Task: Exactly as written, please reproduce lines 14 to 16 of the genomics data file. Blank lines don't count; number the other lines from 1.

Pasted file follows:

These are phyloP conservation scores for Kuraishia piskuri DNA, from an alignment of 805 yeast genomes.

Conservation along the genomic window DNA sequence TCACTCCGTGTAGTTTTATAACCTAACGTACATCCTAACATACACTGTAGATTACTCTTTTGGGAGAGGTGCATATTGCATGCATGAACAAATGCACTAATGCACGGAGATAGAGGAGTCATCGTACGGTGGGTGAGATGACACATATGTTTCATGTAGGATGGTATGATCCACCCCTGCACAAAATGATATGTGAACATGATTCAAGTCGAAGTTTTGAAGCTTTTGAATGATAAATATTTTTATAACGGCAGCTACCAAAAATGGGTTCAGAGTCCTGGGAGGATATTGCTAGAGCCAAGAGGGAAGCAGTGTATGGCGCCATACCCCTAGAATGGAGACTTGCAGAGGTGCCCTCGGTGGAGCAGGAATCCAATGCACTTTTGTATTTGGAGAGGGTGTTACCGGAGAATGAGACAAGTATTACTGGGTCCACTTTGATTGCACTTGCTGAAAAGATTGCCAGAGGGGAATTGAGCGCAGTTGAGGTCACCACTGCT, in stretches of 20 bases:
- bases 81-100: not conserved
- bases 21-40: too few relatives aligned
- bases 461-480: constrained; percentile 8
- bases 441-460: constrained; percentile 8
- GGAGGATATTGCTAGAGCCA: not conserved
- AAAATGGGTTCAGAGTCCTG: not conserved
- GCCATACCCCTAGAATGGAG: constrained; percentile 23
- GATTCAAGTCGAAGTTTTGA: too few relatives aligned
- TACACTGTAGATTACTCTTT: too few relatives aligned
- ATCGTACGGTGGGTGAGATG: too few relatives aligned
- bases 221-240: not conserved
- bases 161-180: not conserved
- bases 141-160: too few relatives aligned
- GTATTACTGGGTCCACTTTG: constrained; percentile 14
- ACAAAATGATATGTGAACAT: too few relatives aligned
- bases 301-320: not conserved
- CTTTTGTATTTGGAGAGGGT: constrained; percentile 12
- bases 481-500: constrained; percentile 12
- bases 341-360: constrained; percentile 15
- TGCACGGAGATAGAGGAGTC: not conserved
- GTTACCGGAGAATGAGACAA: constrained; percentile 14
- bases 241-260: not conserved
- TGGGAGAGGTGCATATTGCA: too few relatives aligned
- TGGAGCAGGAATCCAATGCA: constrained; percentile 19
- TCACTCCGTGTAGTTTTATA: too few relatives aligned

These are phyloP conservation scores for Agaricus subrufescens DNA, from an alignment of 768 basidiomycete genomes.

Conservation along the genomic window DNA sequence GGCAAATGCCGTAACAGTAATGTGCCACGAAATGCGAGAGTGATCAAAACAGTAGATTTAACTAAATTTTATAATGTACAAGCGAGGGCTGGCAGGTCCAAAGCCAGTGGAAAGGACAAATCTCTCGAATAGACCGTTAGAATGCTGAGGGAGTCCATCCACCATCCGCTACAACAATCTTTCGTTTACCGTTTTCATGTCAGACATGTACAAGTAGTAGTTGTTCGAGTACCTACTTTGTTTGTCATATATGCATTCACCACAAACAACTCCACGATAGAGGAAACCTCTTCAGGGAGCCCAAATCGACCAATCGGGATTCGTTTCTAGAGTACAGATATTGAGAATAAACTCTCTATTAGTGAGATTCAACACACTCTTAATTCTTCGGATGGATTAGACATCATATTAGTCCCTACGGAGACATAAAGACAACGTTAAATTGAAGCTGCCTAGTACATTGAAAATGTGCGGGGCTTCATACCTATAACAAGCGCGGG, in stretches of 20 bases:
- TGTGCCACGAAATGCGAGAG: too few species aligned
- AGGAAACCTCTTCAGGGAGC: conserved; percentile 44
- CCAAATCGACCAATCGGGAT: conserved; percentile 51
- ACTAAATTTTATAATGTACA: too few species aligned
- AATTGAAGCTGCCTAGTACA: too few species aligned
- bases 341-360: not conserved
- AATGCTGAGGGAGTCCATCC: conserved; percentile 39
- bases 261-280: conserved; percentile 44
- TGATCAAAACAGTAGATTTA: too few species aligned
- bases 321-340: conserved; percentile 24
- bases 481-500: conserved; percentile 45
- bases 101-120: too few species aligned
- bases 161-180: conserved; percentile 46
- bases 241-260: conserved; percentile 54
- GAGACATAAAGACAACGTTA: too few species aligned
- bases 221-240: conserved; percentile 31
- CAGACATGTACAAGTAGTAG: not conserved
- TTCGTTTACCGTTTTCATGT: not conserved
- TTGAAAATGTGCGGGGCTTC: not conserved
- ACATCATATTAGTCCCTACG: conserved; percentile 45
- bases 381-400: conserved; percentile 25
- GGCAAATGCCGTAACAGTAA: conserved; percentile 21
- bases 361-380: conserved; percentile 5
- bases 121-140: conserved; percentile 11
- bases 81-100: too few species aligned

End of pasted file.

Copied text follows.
- bases 161-180: not conserved
- bases 141-160: too few relatives aligned
- GTATTACTGGGTCCACTTTG: constrained; percentile 14